Fresh fruit tarts in January

There's something so attractive about fresh fruits arranged on a layer of vanilla pastry cream, nestled in a lovely tart crust.  A feast for the eyes as well as the mouth.

Recently I received an order for a fresh fruit tart with a request for kiwi and berries.  Typically I use a 1-2-3  cookie-type dough (similar to shortbread dough in the ratio of sugar, butter and flour with some egg and vanilla added in).

But . . . . I had some pâte brisée dough in my freezer and decided to do a comparison between that and the usual 1-2-3.

I don't normally blind bake pâte brisée, but this time I lined 9" tart rings and smaller rings with each of the two doughs, primarily so I'd have something I could sample and compare.

Notice in the photo below how the pâte brisée edge is not as sharp and pristine.  It's an ongoing battle with that dough - trying to keep its shape, avoid shrinkage and have a nice looking end result.

Two things that help when working with pâte brisée are making sure the dough is nice and relaxed before lining the tart form and then freezing the dough in the form before baking.

Keep trying, right?

blind baked pâte brisée

small version of blind baked 1-2-3 dough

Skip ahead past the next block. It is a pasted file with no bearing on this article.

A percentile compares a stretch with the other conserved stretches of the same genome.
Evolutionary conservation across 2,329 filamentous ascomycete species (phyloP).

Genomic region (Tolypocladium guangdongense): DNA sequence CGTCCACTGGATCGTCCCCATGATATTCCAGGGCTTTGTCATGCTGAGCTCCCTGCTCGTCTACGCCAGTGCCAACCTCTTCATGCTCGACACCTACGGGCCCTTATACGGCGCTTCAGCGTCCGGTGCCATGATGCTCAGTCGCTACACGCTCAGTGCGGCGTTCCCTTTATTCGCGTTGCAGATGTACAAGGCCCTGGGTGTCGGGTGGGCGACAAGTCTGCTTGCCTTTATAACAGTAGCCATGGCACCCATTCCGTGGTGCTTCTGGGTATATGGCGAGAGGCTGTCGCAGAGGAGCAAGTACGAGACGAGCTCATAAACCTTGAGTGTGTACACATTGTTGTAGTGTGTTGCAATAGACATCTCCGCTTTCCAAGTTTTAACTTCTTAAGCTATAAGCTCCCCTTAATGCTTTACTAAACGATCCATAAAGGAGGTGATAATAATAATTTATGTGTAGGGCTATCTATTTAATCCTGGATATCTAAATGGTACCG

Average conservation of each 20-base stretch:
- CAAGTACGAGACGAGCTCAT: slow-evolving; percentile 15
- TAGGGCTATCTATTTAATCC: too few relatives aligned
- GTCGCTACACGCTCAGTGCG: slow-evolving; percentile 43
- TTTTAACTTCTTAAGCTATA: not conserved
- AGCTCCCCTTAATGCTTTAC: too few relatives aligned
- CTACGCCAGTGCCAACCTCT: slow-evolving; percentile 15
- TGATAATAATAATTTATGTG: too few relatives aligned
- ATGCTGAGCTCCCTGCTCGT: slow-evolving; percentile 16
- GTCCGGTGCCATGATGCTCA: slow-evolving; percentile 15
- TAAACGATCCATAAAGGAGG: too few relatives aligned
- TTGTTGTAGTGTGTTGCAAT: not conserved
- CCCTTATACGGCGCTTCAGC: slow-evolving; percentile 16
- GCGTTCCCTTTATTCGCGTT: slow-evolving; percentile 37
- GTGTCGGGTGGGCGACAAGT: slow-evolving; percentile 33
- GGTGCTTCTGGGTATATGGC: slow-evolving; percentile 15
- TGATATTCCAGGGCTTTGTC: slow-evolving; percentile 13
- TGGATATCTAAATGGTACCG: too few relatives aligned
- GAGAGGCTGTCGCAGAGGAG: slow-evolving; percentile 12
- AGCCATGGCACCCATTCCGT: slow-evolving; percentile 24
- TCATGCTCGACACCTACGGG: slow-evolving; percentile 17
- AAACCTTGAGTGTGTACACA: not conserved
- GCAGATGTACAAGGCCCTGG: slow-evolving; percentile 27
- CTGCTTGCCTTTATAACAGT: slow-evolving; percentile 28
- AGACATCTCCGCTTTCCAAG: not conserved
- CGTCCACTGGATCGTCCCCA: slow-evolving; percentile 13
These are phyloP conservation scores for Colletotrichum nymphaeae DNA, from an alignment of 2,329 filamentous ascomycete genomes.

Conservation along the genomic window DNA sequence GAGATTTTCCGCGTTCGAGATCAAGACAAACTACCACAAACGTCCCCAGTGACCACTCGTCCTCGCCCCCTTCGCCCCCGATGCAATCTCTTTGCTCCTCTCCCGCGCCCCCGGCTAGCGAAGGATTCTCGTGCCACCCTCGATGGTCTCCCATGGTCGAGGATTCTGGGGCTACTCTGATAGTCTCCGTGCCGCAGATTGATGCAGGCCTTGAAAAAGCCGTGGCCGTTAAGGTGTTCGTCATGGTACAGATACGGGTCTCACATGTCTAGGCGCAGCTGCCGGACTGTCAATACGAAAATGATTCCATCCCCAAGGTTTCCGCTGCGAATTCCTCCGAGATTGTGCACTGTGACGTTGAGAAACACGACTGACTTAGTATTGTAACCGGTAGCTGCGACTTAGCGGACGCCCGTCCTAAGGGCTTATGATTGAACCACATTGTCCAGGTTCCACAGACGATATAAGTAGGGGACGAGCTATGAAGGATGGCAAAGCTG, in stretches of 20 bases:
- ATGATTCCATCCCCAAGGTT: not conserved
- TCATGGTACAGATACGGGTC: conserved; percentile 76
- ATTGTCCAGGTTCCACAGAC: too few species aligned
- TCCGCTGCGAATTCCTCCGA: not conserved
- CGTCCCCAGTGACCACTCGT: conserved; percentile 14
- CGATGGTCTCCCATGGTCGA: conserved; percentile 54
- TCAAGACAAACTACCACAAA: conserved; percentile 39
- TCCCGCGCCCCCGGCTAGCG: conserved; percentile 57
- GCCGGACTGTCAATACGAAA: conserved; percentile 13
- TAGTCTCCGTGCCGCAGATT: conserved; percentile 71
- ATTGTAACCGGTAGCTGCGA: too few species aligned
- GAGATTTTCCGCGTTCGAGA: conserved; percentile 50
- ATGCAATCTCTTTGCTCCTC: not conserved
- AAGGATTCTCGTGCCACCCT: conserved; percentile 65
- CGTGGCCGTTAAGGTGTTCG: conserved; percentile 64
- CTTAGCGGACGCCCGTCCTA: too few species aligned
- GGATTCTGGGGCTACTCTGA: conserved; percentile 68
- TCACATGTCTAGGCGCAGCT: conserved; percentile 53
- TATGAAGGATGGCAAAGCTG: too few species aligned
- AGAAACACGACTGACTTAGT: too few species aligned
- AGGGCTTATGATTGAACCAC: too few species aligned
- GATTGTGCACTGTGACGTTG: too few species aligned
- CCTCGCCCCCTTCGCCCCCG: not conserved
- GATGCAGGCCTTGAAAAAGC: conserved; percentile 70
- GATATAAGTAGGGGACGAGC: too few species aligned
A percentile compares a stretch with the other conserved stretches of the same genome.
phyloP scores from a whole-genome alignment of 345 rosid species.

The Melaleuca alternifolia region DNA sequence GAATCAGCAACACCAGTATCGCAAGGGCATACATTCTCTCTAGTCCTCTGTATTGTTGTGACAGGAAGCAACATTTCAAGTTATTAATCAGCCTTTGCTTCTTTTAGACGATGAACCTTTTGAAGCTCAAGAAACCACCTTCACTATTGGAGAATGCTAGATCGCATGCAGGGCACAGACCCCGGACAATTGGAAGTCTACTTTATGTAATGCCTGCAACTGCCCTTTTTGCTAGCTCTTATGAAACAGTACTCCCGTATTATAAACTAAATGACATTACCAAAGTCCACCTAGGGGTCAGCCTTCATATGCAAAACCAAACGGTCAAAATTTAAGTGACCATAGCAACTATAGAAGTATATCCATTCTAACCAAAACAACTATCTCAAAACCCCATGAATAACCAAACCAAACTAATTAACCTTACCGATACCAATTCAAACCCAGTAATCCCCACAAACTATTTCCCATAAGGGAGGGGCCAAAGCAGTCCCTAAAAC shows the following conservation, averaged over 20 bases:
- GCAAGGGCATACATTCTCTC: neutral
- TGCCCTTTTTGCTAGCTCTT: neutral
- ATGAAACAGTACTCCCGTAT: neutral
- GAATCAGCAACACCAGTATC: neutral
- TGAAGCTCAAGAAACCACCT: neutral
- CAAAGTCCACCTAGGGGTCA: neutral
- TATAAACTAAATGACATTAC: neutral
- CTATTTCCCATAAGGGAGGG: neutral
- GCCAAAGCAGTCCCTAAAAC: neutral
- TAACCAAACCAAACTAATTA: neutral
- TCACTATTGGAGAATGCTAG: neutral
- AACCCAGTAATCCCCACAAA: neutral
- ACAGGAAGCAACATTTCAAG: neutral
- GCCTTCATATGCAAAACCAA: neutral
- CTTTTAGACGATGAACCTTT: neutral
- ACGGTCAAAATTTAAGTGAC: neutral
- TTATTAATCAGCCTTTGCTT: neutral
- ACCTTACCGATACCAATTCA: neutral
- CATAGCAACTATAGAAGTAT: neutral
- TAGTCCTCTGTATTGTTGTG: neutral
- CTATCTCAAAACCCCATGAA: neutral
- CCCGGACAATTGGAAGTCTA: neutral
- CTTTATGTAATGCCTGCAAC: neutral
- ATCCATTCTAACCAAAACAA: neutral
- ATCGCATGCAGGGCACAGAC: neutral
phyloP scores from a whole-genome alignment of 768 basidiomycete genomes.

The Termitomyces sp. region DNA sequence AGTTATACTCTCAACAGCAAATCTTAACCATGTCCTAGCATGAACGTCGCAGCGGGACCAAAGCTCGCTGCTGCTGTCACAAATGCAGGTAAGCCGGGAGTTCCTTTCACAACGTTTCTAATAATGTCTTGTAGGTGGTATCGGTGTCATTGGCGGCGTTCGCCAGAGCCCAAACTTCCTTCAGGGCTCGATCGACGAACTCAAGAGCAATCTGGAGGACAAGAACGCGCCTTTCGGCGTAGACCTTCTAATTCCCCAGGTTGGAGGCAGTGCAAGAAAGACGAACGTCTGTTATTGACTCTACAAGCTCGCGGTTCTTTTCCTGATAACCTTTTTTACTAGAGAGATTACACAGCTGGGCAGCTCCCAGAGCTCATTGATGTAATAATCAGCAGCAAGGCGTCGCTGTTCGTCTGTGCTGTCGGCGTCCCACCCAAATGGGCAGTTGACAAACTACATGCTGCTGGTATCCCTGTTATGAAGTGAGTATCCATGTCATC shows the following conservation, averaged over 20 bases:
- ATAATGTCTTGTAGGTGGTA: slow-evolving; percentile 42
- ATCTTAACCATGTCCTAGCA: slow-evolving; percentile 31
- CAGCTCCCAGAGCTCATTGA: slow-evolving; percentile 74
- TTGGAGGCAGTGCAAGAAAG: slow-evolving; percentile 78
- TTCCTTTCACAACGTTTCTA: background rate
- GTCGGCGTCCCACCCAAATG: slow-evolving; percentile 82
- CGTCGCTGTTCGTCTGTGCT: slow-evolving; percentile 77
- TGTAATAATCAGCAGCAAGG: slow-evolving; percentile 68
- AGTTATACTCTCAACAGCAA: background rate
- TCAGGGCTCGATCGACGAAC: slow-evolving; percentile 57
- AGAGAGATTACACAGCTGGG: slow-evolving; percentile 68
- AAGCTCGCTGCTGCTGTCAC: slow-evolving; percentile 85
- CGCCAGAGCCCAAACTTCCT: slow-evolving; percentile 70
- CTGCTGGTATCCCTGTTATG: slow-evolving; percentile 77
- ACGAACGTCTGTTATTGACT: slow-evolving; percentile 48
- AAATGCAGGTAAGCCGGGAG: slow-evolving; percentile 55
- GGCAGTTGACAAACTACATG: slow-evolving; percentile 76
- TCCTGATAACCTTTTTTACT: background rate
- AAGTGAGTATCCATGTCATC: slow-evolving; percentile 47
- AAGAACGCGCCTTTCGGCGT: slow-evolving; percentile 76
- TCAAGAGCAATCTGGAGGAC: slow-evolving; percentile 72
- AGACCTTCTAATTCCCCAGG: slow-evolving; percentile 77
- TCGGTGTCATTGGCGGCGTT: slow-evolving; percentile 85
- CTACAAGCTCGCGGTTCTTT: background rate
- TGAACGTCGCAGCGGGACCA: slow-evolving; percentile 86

larger 1-2-3 version for the ordered tart

I filled the above shell with vanilla bean pastry cream lightened with a bit of whipped cream and topped with fruit.  As seen below on the left, I typically do a little fruit "practice" before placing it on the finished tart.

I added in some mango slivers to give a bit of contrasting color to the kiwi and berries.

getting ready for final assembly

et voila!

As for the smaller versions with the two different doughs, I just randomly topped the pastry cream with some of the fruit leftover from the order, not being concerned about the artistry.  I wanted to know how the two crusts compared taste wise.

the taste tester tarts

The left side is the 1-2-3 and the right the pâte brisée.

Somehow they were switched around for the "cut" pictures.

pâte brisée on left and 1-2-3 on right

While you can't really see a difference in the two doughs photographically, the taste experience was definitely one for comparison.  And to top it off, I stored these babies in the fridge for a day before we ate them.

Both were delicious, although Steve and I agreed that the pâte brisée taste and texture (crispy yet tender and oh so good) outshone the 1-2-3.  They both held up well after their refrigerator day - good to know when planning dessert.

Pâte brisée is now on my hit list of doughs to use for blind baked shells.  The 9 inch-er that I baked for this test went into the freezer for a couple of days after which I used it for a delicious lemon tart.

More on that later.

All in all an enjoyable comparison!